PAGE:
Orioles’ Window Closing Rapidly


As the baseball vanished into the night sky, Tyler Austin’s right hand seemed to follow its trajectory, as he raised it in fist-pumping celebration.

The home run – a walk-off shot to beat Tampa Bay – pulled the Yankees to within two games of the Baltimore Orioles, who are clinging to the American League’s last wild-card spot.

AL Wild Card Standings (9/9/16)

Boston (78-61) – (division leader)
Toronto (77-72) – (first wild card)
Baltimore (76-63) – (second wild card)

Detroit – 1 (games back)
New York – 2
Houston – 2.5

The Orioles have to feel like they are running in quicksand. They have gone 6-4 in their last 10 games – only to see the Yankees go 7-3 and pick up a game in the standings (meanwhile, Boston went 6-4, maintaining their gap).

That’s kind of been the story for Baltimore, the past four seasons: good but not great. Since 2012, they’ve posted a .548 winning percentage, but have only one trip to the ALCS to show for it.

O’s Manager Buck Showalter and Vice-President/GM Dan Duquette have been nothing short of Siegfried and Roy. They’ve pulled winning seasons out of their hats with a series of cast-offs, international free agents, Indy-ballers, Rule-5’ers and even admitted cheaters.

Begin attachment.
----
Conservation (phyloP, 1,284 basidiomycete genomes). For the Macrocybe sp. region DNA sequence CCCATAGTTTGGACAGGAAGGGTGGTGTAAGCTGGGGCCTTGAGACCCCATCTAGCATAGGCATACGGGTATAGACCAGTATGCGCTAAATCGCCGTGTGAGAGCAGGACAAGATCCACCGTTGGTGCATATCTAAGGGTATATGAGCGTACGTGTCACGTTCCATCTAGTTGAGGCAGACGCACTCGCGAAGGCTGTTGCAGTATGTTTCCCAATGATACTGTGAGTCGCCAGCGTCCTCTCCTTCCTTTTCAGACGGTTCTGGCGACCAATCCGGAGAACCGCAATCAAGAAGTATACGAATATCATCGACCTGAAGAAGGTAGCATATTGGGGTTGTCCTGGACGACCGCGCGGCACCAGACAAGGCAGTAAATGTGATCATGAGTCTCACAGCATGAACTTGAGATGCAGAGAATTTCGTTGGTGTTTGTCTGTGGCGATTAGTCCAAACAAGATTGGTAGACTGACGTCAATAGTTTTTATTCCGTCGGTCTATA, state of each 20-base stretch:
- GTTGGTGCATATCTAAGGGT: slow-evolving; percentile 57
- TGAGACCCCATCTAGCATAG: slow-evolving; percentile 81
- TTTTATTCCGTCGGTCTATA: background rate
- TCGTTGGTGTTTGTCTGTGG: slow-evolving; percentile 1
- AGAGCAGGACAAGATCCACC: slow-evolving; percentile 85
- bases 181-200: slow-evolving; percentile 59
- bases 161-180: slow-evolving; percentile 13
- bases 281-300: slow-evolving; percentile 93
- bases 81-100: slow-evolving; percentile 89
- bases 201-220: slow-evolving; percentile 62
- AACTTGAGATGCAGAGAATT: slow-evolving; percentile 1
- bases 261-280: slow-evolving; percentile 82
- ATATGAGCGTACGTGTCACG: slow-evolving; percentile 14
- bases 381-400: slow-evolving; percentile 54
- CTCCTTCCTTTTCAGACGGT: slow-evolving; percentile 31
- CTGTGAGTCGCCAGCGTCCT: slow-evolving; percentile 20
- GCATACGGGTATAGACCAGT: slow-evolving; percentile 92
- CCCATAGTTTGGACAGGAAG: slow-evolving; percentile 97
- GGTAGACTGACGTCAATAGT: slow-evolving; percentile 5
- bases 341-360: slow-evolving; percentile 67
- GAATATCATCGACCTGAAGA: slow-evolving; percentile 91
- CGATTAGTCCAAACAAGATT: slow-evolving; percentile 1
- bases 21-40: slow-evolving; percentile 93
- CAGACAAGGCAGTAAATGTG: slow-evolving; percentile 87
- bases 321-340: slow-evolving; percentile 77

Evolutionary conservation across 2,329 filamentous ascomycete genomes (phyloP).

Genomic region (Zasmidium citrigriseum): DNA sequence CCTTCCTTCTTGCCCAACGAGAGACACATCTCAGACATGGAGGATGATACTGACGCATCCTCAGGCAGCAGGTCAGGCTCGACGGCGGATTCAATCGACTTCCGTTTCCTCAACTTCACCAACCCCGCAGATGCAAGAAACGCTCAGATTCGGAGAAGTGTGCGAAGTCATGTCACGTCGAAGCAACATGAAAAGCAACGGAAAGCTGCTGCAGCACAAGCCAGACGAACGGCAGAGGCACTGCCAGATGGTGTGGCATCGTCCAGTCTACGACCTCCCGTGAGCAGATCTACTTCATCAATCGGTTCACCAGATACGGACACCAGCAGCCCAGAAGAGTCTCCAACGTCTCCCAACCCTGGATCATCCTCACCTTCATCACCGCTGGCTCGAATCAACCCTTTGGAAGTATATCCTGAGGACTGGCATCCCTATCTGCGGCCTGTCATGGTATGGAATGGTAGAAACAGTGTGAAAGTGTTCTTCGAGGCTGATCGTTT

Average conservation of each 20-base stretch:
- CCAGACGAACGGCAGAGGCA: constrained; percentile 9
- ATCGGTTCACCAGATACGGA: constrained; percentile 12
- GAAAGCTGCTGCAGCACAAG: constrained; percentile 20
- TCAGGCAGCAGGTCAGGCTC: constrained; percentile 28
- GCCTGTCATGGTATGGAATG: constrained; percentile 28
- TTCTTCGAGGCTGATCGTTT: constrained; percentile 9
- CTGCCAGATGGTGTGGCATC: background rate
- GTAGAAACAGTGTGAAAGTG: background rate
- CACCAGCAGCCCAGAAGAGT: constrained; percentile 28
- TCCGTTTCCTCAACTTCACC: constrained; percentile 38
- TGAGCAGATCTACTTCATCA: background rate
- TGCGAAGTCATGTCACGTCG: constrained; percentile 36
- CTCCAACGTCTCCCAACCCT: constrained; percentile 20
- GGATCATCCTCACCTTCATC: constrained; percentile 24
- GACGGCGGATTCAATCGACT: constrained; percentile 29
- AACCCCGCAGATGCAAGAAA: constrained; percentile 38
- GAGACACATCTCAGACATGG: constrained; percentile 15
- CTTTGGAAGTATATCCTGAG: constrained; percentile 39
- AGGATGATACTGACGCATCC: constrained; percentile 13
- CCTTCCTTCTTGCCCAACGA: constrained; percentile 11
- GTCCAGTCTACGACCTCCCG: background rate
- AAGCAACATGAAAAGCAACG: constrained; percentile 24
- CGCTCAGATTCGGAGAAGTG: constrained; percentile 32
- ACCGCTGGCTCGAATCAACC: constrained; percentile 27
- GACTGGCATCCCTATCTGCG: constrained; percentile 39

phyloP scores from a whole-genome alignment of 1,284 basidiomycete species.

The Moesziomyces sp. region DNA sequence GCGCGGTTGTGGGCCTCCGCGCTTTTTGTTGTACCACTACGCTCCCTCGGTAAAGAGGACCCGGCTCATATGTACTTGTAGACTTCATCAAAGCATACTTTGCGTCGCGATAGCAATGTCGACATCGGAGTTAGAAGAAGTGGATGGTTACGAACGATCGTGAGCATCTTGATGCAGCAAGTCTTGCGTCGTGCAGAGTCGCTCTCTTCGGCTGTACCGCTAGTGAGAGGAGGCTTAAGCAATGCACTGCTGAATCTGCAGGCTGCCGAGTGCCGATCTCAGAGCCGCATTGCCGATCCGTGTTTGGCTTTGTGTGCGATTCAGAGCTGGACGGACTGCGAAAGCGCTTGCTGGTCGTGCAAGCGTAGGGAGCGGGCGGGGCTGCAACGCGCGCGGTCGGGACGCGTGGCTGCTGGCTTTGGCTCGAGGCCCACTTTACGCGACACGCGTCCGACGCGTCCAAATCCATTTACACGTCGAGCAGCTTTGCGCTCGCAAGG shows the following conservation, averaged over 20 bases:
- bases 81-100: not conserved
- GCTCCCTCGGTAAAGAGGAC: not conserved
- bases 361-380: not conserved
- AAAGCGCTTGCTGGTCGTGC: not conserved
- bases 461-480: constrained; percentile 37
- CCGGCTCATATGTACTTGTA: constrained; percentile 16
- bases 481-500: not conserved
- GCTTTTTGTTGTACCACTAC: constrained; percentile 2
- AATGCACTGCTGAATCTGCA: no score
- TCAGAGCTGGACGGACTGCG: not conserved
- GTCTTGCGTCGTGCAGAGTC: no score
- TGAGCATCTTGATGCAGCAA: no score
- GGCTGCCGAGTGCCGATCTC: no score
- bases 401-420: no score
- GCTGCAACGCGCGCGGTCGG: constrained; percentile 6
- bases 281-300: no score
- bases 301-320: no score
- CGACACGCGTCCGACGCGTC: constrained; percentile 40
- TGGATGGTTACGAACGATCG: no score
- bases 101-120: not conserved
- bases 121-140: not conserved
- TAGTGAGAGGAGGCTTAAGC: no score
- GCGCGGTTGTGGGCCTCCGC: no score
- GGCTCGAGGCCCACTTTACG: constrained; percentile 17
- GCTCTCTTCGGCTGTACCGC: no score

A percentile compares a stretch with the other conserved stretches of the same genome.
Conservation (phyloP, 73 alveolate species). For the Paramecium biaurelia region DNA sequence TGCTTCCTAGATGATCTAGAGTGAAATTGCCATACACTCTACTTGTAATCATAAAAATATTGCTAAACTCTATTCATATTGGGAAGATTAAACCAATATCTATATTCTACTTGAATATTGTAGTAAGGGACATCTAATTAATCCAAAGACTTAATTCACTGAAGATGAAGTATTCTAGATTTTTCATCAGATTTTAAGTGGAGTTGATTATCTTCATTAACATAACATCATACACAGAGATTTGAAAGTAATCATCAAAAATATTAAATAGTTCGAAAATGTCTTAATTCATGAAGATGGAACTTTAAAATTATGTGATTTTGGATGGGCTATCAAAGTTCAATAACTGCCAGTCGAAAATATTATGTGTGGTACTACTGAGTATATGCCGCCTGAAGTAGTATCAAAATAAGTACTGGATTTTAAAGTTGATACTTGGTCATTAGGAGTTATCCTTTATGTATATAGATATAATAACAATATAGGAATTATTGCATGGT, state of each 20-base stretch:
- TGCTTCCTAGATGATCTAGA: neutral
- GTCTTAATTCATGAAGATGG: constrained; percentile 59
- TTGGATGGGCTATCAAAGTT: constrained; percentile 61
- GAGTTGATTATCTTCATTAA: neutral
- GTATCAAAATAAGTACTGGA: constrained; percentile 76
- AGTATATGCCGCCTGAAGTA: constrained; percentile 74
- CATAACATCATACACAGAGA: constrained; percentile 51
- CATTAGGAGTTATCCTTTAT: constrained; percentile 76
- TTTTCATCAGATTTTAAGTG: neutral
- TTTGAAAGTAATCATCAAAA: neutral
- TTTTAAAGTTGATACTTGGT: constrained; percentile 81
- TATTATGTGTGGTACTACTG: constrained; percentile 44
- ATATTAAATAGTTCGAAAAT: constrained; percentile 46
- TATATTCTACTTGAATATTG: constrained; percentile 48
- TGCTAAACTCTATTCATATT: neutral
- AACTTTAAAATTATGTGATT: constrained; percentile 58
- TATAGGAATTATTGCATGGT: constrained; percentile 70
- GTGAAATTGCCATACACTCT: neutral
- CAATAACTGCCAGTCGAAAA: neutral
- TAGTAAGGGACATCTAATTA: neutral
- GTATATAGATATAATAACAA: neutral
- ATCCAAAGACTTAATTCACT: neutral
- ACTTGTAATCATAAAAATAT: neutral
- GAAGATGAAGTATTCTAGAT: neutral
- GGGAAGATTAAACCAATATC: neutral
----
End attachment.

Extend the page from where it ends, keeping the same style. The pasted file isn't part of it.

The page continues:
In short, they’ve subsided themselves by rummaging through the bargain bin. And, they’ve had to be good because they’ve drafted poorly and have been stingy about going after big free-agents.

Of those factors, it is the former that puts such immense pressure on them to win now. As a result, they’ve traded from their barren stash of prospects each year for bit pieces (Gerardo Parra, Andrew Miller), hoping to find the little spark that puts them over the top.

Unfortunately, such piecemeal-style of roster building means they are lacking in the blue-chip department. Third baseman Manny Machado is a blue-chip player. At 24, he has already established himself as an elite player.

After him, the rest of the line-up is a bit longer in the tooth. Matt Weiters, Mark Trumbo and Chris Davis are 30. Adam Jones is 31. J.J. Hardy is 34. Those players make up the core of the team.

Compare that to the young nuclei forming in Boston and New York.

The before-mentioned Tyler Austin is 25. He is joined on the Yankees by outfielder Aaron Judge (24), catcher Gary Sanchez (23), shortstop Didi Gregorius (26) and the injured first baseman, Greg Bird (23) in what has been dubbed the “Baby Bomber” movement.

In Boston, outfielder Jackie Bradley Jr. is a graybeard at 26, next to outfielder Mookie Betts (23), shortstop Xander Bogaerts (23), outfielder Andrew Benintendi (22) and third baseman Yoan Moncada (21).

They are two, talented line-ups with the potential to only get better from here on out, whereas the current Orioles are probably playing to their peak potential.

This is it; there are no reinforcements on their way. They will have to win by beating the snot out of the ball and praying for continued bullpen success. The time to win is now. If they don’t, we might look back on this period as the golden age.

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